Draper v. Colvin, Part-4 – What is a Dry Trust?

December 1, 2015 - 4 minutes read

An interesting issue concerning a “dry” special needs trust arose in the Draper case. The issue arose in part, because the POMS, POMS SI 01120.203, makes reference to both a “seed trust” and “dry trust” as options that can be used for a parent-established, child-funded first-party special needs trust.  This post will consider what a Dry Trust means.  

A Dry or Seed First-Party Special Needs Trust Under the POMS.

When establishing a first-party special needs trust by a parent, for a child, the POMS states: “In the case of a legally competent, disabled adult, a parent or grandparent may establish a “seed” trust using a nominal amount of his or her own money, or if State law allows, an empty or dry trust. After the seed trust is established, the legally competent disabled adult may transfer his or her own assets to the trust or another individual with legal authority (e.g., power of attorney) may transfer the individual’s assets into the trust.

The Draper court did not make a finding on the issue of dry trusts because, as footnote 12 to the trial court decision states: “In her reply brief Draper concedes that her trust was not a seed trust.”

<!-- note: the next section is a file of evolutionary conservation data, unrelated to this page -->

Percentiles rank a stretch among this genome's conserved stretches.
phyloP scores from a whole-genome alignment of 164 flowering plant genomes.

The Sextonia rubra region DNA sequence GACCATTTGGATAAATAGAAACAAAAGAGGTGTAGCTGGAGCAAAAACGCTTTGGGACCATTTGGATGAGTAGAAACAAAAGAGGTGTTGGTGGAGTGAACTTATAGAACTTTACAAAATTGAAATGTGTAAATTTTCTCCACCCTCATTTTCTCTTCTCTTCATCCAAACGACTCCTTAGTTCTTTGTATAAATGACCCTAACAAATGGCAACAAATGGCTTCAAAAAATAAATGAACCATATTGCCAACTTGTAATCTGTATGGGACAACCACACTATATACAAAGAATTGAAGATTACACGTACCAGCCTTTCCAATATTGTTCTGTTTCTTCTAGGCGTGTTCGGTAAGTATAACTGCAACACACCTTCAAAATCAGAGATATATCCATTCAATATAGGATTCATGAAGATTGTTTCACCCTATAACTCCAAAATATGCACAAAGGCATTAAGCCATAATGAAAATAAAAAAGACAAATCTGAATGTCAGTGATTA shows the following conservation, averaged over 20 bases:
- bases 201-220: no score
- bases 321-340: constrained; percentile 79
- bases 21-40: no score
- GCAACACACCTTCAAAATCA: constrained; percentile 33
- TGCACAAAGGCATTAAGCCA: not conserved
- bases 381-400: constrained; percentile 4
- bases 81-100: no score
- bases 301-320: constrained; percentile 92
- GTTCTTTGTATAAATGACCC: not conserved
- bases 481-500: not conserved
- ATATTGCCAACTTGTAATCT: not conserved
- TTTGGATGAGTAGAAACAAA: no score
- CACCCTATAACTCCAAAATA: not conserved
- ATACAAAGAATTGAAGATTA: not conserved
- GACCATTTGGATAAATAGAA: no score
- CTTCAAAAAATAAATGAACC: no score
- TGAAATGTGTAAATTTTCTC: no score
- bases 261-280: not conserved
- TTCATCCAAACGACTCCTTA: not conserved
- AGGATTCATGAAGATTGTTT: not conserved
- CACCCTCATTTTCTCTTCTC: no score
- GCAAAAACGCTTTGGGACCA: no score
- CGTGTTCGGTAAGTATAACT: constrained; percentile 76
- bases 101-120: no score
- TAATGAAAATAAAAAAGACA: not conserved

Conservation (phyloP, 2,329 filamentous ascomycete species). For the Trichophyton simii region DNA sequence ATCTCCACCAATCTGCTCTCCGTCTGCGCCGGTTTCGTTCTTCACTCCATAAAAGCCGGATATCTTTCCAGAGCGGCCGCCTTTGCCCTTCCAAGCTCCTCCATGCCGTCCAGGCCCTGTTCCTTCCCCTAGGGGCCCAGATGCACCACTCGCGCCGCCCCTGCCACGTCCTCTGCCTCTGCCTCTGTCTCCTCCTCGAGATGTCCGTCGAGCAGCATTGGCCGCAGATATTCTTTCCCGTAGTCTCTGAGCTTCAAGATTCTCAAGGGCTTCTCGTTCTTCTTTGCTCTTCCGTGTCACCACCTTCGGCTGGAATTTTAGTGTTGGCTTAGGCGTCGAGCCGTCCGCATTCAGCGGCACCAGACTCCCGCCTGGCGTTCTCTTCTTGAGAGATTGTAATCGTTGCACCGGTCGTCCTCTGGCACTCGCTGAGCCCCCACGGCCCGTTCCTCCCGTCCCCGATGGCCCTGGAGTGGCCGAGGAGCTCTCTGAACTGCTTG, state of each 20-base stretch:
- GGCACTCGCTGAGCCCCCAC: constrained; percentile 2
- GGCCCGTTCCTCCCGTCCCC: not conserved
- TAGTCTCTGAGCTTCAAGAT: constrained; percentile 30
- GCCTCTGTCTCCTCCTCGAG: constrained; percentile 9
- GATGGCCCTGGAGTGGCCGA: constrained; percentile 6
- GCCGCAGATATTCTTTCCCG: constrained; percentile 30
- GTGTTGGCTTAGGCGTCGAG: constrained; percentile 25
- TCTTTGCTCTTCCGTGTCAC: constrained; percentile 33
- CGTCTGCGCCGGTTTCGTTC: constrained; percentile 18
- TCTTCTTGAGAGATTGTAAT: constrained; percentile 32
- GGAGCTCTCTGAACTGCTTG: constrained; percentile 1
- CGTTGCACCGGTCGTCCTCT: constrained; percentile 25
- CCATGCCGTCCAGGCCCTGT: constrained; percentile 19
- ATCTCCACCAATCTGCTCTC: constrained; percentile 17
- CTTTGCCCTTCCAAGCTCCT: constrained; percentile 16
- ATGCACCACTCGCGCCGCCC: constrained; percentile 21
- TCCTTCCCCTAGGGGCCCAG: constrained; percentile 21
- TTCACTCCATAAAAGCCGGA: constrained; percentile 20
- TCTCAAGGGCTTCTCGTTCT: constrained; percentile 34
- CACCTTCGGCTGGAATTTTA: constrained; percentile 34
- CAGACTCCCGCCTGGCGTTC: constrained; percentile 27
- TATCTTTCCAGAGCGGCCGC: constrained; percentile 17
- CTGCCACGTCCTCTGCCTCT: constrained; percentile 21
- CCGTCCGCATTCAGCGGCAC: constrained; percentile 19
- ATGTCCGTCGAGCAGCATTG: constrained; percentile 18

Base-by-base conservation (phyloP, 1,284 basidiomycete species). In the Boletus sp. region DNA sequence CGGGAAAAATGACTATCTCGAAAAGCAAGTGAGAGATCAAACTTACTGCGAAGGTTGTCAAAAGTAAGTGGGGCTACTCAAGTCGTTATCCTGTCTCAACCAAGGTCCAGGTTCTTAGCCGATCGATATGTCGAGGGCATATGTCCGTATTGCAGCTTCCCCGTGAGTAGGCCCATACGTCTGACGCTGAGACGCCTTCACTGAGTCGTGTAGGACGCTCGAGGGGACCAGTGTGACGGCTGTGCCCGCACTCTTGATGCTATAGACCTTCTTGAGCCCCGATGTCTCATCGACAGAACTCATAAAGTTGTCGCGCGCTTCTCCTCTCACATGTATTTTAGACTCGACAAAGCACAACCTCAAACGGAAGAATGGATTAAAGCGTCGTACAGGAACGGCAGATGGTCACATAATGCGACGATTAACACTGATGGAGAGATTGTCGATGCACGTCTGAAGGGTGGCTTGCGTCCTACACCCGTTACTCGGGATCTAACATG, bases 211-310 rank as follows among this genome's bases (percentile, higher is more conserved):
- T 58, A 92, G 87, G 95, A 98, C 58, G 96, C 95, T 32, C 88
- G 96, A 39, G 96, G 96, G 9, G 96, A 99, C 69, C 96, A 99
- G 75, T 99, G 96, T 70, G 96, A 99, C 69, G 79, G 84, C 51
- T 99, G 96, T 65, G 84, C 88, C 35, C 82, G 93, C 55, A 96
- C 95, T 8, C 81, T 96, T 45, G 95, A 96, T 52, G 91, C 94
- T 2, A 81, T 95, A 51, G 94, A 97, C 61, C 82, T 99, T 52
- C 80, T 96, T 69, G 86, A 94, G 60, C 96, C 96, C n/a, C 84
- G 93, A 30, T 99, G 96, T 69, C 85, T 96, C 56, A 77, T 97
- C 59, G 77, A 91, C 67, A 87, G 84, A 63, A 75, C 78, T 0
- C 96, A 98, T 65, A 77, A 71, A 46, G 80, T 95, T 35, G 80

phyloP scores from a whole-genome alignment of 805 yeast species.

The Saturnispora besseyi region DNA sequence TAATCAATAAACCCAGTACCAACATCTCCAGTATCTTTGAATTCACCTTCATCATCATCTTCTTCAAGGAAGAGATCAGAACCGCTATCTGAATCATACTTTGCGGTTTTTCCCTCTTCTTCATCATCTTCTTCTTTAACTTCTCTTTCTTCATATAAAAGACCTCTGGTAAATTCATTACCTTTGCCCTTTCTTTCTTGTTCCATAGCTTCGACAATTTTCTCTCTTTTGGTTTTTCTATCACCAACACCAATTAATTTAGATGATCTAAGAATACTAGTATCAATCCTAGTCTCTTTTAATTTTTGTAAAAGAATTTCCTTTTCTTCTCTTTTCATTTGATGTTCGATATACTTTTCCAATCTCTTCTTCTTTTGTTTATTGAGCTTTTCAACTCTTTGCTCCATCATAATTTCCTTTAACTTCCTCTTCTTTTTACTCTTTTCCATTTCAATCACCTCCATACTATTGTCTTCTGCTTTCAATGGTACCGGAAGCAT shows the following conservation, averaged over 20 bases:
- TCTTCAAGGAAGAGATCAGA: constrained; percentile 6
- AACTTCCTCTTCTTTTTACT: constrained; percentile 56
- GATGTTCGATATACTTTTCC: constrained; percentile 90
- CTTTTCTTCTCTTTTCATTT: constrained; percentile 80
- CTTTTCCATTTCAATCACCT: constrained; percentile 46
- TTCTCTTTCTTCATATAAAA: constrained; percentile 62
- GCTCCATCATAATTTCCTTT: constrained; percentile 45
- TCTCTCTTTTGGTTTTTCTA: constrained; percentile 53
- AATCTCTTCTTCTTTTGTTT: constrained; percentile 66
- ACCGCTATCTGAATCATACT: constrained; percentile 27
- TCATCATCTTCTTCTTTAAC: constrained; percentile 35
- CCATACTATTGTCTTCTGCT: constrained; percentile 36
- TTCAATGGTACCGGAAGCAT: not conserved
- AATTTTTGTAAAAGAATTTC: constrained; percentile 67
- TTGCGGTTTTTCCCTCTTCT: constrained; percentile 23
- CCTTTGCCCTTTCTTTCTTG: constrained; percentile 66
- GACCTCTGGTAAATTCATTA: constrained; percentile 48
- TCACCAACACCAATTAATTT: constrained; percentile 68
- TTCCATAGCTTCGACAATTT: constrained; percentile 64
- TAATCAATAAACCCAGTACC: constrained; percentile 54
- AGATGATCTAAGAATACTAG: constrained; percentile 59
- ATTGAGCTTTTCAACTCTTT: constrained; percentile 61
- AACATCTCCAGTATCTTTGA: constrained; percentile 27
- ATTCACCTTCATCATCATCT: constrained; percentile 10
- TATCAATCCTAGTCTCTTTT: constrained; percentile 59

A dry trust, as the term seems to be used, is simply a trust without assets. The assets in a trust are referred to by several terms, including “trust corpus,” the “res,” or trust assets.

In California, the term “dry trust refers to a trust wherein the trustees would have no actual responsibilities as such and no active duties to perform.” {In re Shaw’s Estate, (1926) 198 Cal. 352; Anderson v. Superior Court, (1983) 142 Cal.App.3d 112.} This however is not inconsistent with a trust without assets being described as a dry trust.  There is most likely nothing for the Trustee to do if there are no assets to manage. So a trust without assets may be a type of dry trust.

In The Draper Case, South Dakota Law Controls.

The law in South Dakota, concerning creation of a trust, seems to indicate that trust property is not required to establish a valid trust:

South Dakota Codified Laws 55-1-4. Creation of Express Trust–words or Acts of Trustor.

Subject to the provisions of § 43-10-4 concerning express trusts in relation to real property an express trust is created as to the trustor and beneficiary by any words or acts of the trustor indicating with reasonable certainty:

(1) An intention on the part of the trustor to create a trust; and

(2) The subject, purpose, and beneficiary thereof.

But, are cases that seem to hold the opposite, for example, this quote: “Strain argues that a trust corpus is essential to the creation of a trust. While this may be accepted, it has long been recognized in South Dakota that “[a]n express trust and constructive trust are not divisions of the same fundamental concept.” {Rosebud Sioux Tribe v. Strain, (1988) 432 N.W.2d 259.}

In California, “A trust is created only if there is trust property.” {California Probate Code § 15202.}

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